Incorporating risk adjustment into an alternative provider payment arrangement can help payers and providers share risk, align financial incentives, and reduce health plan costs. There are many risk adjustment models on the market for payers and providers to choose from. However, both parties need to know the predictive abilities of a risk adjuster and its implications on projected reimbursement levels. Milliman consultant Ksenia Whittal provides some perspective in her article “Provider payment: What does risk adjustment have to do with it?

Not all risk adjusters are created equal. There are multiple models available on the market and they vary in their predictive abilities, the populations they are calibrated to assess, and the time periods for which analyses can be conducted. It is no surprise that the results of any risk-adjustment analysis will be more reliable using a model with stronger predictive power. In large part, the predictive power will be driven by the algorithms underlying the model, but consideration should also be given to the model’s intended use. For provider payment specifically, it is critical to ensure that the variables used for risk score development are resistant to manipulation by providers and do not create perverse incentives. Examples of potentially problematic variables include incurred cost in a prior period, procedures, or diagnostic testing, because these items could lead to model exploitation and distort true morbidity levels.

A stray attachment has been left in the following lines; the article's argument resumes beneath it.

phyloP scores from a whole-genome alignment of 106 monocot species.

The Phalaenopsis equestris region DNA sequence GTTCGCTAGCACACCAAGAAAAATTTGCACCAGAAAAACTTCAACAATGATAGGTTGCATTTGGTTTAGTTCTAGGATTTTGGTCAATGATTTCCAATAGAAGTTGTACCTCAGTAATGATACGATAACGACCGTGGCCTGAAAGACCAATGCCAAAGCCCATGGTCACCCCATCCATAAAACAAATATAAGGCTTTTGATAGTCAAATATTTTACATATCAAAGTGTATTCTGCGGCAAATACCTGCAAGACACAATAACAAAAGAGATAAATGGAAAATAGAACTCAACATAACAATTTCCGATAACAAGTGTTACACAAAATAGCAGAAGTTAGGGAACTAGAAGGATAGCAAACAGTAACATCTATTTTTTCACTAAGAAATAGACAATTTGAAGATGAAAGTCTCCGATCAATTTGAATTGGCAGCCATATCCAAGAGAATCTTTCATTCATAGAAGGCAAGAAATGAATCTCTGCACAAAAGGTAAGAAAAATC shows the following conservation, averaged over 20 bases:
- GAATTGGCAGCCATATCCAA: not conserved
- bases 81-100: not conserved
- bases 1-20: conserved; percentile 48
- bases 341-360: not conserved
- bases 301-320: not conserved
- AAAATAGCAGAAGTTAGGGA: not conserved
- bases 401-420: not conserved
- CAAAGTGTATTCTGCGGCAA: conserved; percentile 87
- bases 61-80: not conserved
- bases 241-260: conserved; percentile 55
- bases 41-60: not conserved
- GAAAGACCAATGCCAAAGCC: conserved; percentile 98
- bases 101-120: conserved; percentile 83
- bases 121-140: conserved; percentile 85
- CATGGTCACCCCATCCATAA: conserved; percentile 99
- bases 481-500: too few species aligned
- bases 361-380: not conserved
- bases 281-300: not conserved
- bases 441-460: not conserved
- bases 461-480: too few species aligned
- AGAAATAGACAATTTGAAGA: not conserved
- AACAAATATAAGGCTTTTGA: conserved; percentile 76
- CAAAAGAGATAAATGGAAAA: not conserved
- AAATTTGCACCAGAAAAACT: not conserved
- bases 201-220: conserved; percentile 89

Arrangements should also specify whether risk adjustment will be applied to actual experience at the end of a contract period (a concurrent analysis), and result in a retrospective adjustment to prior payments to account for the risk level actually encountered, or if the rate will be set prospectively, using current experience to project the appropriate rate for the next contract period. Concurrent risk adjustment is far more accurate than prospective because it seeks to explain what already happened rather than predict what will happen. However, concurrent models can introduce uncertainty during the payment year as to what the retrospective settlement may be. This uncertainty can create challenges for insurers and providers in their budgeting and financial reporting processes. Additionally, a prospective approach should exclude the use of prior cost levels to project future risk levels in order to avoid incentivizing activities that would artificially inflate costs and result in exaggerated prospective risk scores.

Beyond ensuring that the model used is a strong and accurate predictor, it is also important to choose a risk adjuster that will most closely model results for the population in question or the payment arrangement in place. Risk-adjustment models should ideally be calibrated for a population reasonably similar to the one being analyzed. For instance, a model calibrated to a commercial population will not generally be appropriate for risk-adjusting a population of Medicare enrollees, and vice versa. Broad population categories such as these have different morbidity profiles, and risk adjusters should target and be calibrated to capture these nuances, or at least a study should be done to check if a model is performing adequately if it is used on a population that differs significantly from the one used in calibration.

For more Milliman perspective on risk adjustment, click here.